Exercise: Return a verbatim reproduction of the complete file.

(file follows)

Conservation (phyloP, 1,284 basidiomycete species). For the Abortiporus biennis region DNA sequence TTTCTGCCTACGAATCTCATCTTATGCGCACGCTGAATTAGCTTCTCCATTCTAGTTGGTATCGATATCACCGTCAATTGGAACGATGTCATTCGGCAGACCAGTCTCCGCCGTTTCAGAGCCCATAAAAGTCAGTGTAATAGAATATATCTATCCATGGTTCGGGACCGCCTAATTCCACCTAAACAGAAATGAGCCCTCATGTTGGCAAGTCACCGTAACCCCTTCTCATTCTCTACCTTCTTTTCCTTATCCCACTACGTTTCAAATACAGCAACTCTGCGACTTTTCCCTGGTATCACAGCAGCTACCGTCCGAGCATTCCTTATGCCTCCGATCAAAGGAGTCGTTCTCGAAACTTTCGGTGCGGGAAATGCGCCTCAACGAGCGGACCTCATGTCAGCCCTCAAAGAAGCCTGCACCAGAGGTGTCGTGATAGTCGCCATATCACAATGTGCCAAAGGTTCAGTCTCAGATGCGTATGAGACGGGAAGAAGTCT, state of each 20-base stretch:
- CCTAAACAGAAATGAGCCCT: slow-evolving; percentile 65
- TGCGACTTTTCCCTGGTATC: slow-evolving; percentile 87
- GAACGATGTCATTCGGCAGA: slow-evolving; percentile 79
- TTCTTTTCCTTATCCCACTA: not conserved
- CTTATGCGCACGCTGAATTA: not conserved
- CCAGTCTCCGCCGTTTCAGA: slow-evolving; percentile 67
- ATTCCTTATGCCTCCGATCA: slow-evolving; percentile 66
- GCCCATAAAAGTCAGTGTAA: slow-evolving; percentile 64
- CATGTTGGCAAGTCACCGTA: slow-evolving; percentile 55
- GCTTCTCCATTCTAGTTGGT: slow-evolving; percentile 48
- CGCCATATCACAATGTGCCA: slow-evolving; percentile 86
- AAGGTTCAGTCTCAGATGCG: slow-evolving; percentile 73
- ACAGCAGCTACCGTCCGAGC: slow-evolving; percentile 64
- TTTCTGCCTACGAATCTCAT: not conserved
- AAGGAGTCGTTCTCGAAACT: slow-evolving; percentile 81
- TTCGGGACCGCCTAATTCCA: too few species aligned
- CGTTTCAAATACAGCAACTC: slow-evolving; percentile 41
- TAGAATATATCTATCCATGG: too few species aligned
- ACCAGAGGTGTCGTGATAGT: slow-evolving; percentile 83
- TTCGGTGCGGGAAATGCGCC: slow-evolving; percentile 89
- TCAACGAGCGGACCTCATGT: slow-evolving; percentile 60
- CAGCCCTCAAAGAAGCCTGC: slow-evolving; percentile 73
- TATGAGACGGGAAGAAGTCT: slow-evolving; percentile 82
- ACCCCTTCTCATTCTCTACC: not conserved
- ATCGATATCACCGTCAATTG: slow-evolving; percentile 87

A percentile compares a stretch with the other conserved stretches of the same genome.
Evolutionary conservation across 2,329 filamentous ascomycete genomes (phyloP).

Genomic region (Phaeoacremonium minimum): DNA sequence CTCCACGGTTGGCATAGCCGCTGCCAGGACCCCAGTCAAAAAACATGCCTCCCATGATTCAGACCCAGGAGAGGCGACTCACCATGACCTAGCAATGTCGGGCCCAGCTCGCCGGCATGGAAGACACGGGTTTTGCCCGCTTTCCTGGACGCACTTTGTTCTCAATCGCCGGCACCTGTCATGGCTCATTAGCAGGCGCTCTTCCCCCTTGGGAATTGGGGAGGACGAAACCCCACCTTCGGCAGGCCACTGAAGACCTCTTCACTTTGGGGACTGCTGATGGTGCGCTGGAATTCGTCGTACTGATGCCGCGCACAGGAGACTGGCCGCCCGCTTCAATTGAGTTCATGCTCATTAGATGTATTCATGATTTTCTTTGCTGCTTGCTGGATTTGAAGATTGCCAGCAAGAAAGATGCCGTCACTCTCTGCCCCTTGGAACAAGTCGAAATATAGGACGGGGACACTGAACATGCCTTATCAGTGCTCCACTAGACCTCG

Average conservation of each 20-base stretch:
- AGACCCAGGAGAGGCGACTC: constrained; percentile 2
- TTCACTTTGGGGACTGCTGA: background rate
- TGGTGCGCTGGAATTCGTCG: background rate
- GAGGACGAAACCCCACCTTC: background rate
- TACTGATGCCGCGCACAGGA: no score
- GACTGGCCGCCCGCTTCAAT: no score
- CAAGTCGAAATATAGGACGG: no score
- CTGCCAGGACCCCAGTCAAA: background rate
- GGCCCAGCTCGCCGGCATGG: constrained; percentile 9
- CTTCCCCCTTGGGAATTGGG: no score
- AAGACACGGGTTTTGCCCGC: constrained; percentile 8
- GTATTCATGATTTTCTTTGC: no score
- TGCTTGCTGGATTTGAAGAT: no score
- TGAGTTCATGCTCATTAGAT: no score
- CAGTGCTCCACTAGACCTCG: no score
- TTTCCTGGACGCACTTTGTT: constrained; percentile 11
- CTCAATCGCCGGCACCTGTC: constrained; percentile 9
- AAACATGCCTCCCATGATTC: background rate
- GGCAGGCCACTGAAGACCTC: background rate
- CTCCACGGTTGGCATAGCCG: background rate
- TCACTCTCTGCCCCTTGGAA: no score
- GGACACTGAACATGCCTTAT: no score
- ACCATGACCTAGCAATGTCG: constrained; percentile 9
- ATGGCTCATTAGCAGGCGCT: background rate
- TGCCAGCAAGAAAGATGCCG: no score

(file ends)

Conservation (phyloP, 1,284 basidiomycete species). For the Abortiporus biennis region DNA sequence TTTCTGCCTACGAATCTCATCTTATGCGCACGCTGAATTAGCTTCTCCATTCTAGTTGGTATCGATATCACCGTCAATTGGAACGATGTCATTCGGCAGACCAGTCTCCGCCGTTTCAGAGCCCATAAAAGTCAGTGTAATAGAATATATCTATCCATGGTTCGGGACCGCCTAATTCCACCTAAACAGAAATGAGCCCTCATGTTGGCAAGTCACCGTAACCCCTTCTCATTCTCTACCTTCTTTTCCTTATCCCACTACGTTTCAAATACAGCAACTCTGCGACTTTTCCCTGGTATCACAGCAGCTACCGTCCGAGCATTCCTTATGCCTCCGATCAAAGGAGTCGTTCTCGAAACTTTCGGTGCGGGAAATGCGCCTCAACGAGCGGACCTCATGTCAGCCCTCAAAGAAGCCTGCACCAGAGGTGTCGTGATAGTCGCCATATCACAATGTGCCAAAGGTTCAGTCTCAGATGCGTATGAGACGGGAAGAAGTCT, state of each 20-base stretch:
- CCTAAACAGAAATGAGCCCT: slow-evolving; percentile 65
- TGCGACTTTTCCCTGGTATC: slow-evolving; percentile 87
- GAACGATGTCATTCGGCAGA: slow-evolving; percentile 79
- TTCTTTTCCTTATCCCACTA: not conserved
- CTTATGCGCACGCTGAATTA: not conserved
- CCAGTCTCCGCCGTTTCAGA: slow-evolving; percentile 67
- ATTCCTTATGCCTCCGATCA: slow-evolving; percentile 66
- GCCCATAAAAGTCAGTGTAA: slow-evolving; percentile 64
- CATGTTGGCAAGTCACCGTA: slow-evolving; percentile 55
- GCTTCTCCATTCTAGTTGGT: slow-evolving; percentile 48
- CGCCATATCACAATGTGCCA: slow-evolving; percentile 86
- AAGGTTCAGTCTCAGATGCG: slow-evolving; percentile 73
- ACAGCAGCTACCGTCCGAGC: slow-evolving; percentile 64
- TTTCTGCCTACGAATCTCAT: not conserved
- AAGGAGTCGTTCTCGAAACT: slow-evolving; percentile 81
- TTCGGGACCGCCTAATTCCA: too few species aligned
- CGTTTCAAATACAGCAACTC: slow-evolving; percentile 41
- TAGAATATATCTATCCATGG: too few species aligned
- ACCAGAGGTGTCGTGATAGT: slow-evolving; percentile 83
- TTCGGTGCGGGAAATGCGCC: slow-evolving; percentile 89
- TCAACGAGCGGACCTCATGT: slow-evolving; percentile 60
- CAGCCCTCAAAGAAGCCTGC: slow-evolving; percentile 73
- TATGAGACGGGAAGAAGTCT: slow-evolving; percentile 82
- ACCCCTTCTCATTCTCTACC: not conserved
- ATCGATATCACCGTCAATTG: slow-evolving; percentile 87

A percentile compares a stretch with the other conserved stretches of the same genome.
Evolutionary conservation across 2,329 filamentous ascomycete genomes (phyloP).

Genomic region (Phaeoacremonium minimum): DNA sequence CTCCACGGTTGGCATAGCCGCTGCCAGGACCCCAGTCAAAAAACATGCCTCCCATGATTCAGACCCAGGAGAGGCGACTCACCATGACCTAGCAATGTCGGGCCCAGCTCGCCGGCATGGAAGACACGGGTTTTGCCCGCTTTCCTGGACGCACTTTGTTCTCAATCGCCGGCACCTGTCATGGCTCATTAGCAGGCGCTCTTCCCCCTTGGGAATTGGGGAGGACGAAACCCCACCTTCGGCAGGCCACTGAAGACCTCTTCACTTTGGGGACTGCTGATGGTGCGCTGGAATTCGTCGTACTGATGCCGCGCACAGGAGACTGGCCGCCCGCTTCAATTGAGTTCATGCTCATTAGATGTATTCATGATTTTCTTTGCTGCTTGCTGGATTTGAAGATTGCCAGCAAGAAAGATGCCGTCACTCTCTGCCCCTTGGAACAAGTCGAAATATAGGACGGGGACACTGAACATGCCTTATCAGTGCTCCACTAGACCTCG

Average conservation of each 20-base stretch:
- AGACCCAGGAGAGGCGACTC: constrained; percentile 2
- TTCACTTTGGGGACTGCTGA: background rate
- TGGTGCGCTGGAATTCGTCG: background rate
- GAGGACGAAACCCCACCTTC: background rate
- TACTGATGCCGCGCACAGGA: no score
- GACTGGCCGCCCGCTTCAAT: no score
- CAAGTCGAAATATAGGACGG: no score
- CTGCCAGGACCCCAGTCAAA: background rate
- GGCCCAGCTCGCCGGCATGG: constrained; percentile 9
- CTTCCCCCTTGGGAATTGGG: no score
- AAGACACGGGTTTTGCCCGC: constrained; percentile 8
- GTATTCATGATTTTCTTTGC: no score
- TGCTTGCTGGATTTGAAGAT: no score
- TGAGTTCATGCTCATTAGAT: no score
- CAGTGCTCCACTAGACCTCG: no score
- TTTCCTGGACGCACTTTGTT: constrained; percentile 11
- CTCAATCGCCGGCACCTGTC: constrained; percentile 9
- AAACATGCCTCCCATGATTC: background rate
- GGCAGGCCACTGAAGACCTC: background rate
- CTCCACGGTTGGCATAGCCG: background rate
- TCACTCTCTGCCCCTTGGAA: no score
- GGACACTGAACATGCCTTAT: no score
- ACCATGACCTAGCAATGTCG: constrained; percentile 9
- ATGGCTCATTAGCAGGCGCT: background rate
- TGCCAGCAAGAAAGATGCCG: no score